Family farms: Small enterprises that feed the world
Family farms will continue to be crucial for food and nutrition security. Ninety percent of all farms worldwide are family farms, mostly smallholders and they provide 80% of the world’s food. They are key actors for agrifood sector development, for local economic development and for feeding rural households and the growing cities. Family farms are small enterprises; they constitute the majority of the world’s small and medium enterprises and make up the largest part of the private sector. Through collective action of their organisations, small farmers can improve their position and performance and manage risks and costs. It is for these reasons that the UN launched the decade of family farming (2019-2028).
In 2016, the Technical Centre for Agricultural and Rural Cooperation (CTA) and the International Fund for Agricultural Development (IFAD) launched a four-year project on “Promoting Nutritious Food Systems in the Pacific” (short: Innov4AgPacific), which is being implemented in partnership with the Pacific Islands Private Sector Organisation (PIPSO). The overall project goal is to “strengthen the capacity of the Pacific Island Governments, Farmer and Private Sector Organizations, and Sub-Regional institutions to develop strategies and programmes, as well as mobilize financing, that can increase poor rural people’s access to nutritious and healthy food”. The project operates in Fiji, Kiribati, Marshall Islands, Samoa, Solomon Islands, Tonga, and Vanuatu.
OPPO approach in the Pacific (2018-2019): endorsed by PIFON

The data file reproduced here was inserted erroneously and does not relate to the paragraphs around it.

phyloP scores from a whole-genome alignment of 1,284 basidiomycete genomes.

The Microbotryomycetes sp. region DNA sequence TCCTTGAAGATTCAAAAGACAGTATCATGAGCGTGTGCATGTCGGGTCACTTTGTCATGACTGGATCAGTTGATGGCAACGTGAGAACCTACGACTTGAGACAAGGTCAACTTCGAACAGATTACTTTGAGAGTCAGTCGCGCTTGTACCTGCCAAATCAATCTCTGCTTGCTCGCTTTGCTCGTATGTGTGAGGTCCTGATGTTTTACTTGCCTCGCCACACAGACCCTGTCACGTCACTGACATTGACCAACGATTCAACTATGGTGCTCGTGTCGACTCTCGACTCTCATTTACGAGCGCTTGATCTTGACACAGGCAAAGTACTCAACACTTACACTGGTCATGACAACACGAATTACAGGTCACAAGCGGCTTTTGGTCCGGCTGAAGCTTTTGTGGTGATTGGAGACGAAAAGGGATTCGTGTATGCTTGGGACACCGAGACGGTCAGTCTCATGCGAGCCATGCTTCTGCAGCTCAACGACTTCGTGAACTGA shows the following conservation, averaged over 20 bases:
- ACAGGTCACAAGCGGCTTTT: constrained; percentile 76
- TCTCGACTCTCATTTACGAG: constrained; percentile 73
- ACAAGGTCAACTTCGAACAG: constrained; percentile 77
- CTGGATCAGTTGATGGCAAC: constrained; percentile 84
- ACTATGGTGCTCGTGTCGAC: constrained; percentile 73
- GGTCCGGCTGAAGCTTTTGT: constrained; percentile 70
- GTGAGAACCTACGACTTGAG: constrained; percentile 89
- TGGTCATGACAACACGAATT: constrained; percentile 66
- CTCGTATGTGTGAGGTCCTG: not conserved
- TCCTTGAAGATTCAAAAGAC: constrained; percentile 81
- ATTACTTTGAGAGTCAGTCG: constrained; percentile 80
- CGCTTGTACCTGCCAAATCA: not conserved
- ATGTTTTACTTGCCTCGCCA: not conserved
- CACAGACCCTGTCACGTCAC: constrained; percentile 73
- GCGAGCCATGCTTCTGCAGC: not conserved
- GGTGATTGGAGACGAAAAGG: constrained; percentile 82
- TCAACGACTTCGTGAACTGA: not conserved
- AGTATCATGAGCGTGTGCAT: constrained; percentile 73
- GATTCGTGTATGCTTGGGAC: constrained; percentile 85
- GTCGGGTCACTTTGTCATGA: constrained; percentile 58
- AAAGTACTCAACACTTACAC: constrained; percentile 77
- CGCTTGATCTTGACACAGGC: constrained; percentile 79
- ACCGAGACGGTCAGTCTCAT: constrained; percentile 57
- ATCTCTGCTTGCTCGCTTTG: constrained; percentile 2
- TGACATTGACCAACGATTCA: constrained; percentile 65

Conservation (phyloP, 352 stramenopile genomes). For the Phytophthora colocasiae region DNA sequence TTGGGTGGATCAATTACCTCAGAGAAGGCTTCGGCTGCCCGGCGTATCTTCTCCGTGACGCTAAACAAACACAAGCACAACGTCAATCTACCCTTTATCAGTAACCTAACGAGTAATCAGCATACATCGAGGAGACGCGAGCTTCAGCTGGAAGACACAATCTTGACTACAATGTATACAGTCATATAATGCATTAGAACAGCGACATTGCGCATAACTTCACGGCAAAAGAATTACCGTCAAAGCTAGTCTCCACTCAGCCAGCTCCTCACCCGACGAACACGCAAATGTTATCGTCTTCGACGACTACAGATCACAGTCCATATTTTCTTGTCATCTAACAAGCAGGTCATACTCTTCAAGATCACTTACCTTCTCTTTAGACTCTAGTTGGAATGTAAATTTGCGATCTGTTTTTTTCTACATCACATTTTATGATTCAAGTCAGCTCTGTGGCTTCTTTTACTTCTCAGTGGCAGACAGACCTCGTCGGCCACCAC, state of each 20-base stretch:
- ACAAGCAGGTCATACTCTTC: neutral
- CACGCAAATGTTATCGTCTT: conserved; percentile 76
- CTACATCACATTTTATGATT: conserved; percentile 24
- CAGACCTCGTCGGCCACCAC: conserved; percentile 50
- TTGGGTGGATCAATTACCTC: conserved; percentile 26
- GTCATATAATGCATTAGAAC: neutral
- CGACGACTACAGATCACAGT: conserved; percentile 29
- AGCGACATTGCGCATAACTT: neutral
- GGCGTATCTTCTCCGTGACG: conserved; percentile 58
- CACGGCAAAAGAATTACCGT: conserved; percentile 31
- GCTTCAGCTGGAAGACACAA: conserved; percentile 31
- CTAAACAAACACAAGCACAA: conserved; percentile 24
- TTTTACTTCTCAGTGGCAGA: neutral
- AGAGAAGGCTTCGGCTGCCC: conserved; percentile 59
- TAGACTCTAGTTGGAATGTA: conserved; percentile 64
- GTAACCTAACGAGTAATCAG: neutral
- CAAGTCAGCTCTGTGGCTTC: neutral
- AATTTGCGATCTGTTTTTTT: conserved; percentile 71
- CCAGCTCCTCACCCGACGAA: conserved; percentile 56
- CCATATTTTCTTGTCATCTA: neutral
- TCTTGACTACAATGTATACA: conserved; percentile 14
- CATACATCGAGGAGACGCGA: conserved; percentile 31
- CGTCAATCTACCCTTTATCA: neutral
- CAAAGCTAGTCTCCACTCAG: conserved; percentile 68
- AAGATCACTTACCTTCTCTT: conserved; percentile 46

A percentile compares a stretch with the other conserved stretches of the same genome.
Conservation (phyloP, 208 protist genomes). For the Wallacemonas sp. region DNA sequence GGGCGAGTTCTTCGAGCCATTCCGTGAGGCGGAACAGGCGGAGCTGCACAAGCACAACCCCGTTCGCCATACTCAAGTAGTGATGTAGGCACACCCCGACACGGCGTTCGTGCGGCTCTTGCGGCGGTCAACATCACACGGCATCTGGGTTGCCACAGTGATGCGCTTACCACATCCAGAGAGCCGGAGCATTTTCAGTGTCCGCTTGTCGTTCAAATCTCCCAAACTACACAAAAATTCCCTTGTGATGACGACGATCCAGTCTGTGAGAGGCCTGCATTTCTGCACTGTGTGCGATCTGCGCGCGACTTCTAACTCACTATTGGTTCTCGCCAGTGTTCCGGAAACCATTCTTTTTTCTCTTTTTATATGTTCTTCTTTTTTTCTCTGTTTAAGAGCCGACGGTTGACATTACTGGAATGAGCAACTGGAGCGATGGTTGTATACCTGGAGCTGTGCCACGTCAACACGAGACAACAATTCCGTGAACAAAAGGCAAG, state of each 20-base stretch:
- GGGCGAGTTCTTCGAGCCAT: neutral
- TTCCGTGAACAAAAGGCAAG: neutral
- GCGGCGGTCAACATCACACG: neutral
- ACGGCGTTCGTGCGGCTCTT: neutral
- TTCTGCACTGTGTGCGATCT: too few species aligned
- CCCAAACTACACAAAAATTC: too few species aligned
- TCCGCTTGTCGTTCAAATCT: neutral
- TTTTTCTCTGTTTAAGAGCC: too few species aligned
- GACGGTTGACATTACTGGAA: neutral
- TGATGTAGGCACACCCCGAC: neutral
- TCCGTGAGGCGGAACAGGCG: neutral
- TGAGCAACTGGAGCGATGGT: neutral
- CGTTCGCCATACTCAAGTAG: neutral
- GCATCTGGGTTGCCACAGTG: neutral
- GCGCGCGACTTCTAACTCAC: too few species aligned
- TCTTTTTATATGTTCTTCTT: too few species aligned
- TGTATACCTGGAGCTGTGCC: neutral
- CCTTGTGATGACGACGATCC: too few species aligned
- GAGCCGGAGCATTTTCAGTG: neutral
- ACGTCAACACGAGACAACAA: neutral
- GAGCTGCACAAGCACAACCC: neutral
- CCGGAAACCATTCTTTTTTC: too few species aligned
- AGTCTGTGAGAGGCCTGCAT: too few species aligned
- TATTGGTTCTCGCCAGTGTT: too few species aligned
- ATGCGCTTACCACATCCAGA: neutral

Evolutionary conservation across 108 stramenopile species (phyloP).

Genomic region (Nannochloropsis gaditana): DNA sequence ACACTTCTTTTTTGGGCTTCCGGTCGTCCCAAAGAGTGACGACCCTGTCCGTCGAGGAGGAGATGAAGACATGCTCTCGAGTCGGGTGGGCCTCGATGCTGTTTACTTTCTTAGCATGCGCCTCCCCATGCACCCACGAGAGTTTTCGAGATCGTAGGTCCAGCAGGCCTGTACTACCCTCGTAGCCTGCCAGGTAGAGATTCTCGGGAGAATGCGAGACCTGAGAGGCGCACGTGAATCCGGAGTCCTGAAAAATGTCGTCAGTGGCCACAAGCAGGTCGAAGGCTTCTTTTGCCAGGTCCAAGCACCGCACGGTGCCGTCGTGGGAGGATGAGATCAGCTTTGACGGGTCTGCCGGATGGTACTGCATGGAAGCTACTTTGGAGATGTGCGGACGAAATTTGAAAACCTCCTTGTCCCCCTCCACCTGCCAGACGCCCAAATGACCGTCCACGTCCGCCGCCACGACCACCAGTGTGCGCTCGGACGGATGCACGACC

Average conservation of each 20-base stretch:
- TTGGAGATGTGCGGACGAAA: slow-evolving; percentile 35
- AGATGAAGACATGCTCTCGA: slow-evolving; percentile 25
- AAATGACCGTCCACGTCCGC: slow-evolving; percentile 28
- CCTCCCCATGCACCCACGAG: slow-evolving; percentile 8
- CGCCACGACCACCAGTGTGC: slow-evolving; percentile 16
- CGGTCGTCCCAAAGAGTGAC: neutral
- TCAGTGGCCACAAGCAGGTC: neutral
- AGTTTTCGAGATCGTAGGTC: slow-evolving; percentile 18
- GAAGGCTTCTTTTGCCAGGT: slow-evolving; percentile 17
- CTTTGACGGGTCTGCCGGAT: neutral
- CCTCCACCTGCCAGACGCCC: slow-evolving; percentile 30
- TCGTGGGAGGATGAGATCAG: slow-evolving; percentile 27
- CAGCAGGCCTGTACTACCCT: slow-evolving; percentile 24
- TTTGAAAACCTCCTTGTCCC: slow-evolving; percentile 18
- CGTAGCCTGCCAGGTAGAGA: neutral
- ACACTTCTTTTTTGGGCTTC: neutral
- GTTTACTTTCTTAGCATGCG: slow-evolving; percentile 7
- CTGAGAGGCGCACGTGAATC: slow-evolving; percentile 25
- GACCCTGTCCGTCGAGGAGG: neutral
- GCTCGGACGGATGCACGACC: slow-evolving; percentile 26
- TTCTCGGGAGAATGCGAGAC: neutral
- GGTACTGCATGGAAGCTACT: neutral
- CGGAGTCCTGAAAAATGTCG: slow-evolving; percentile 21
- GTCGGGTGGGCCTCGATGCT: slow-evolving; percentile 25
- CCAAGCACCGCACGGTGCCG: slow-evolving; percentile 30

OPPO stands for “Optimising the Performance of Producers Organisations”. The OPPO approach aims at developing the capacity of farmers’/fishers’ organisations, small and medium enterprises (SMEs) and development professionals by equipping them with knowledge, skills and tools that can be used to professionalize and improve their organizational and business performance. Facilitated by the Innov4AgPacific project, seven professionals from six Pacific countries have received the three-week OPPO training in the Netherlands, as well as technical backstopping from the Wageningen Centre for Development Innovation (WCDI). They have co-facilitated an OPPO workshop, attended by some 60 participants from 9 different countries (Nadi, Fiji, April 2019) and they have organised training sessions in their respective countries. The OPPO approach has been endorsed by PIFON members. This endorsement by the national and regional farmers’ organisation and the achievements so far, motivate the further scaling out the OPPO approach and tools to a wider audience of professionals in the Pacific (August-December 2019).
OPPO principles and approach
Five principles for approaching Pacific value-chain and agro-economic development differently
A different approach towards effective and inclusive agro-economic development, which puts the farmers at the centre, is needed. This requires adherence to five essential basic principles:
- Farmers are entrepreneurs. They should not be treated as ‘beneficiaries’ or ‘target groups.’.They are the agents of change in their own enterprise.
- Ensure ownership of change processes right from the beginning. Start with farmers’ own ideas and priorities and with the initiatives and objectives of farmers’ organisations.
- Walk the talk by working on practical cases. Preferably, these cases are significant in terms of number of farmers involved, production volume and value, contribution to food and nutrition, importance of sales, and perspective for farmer livelihood and income improvement.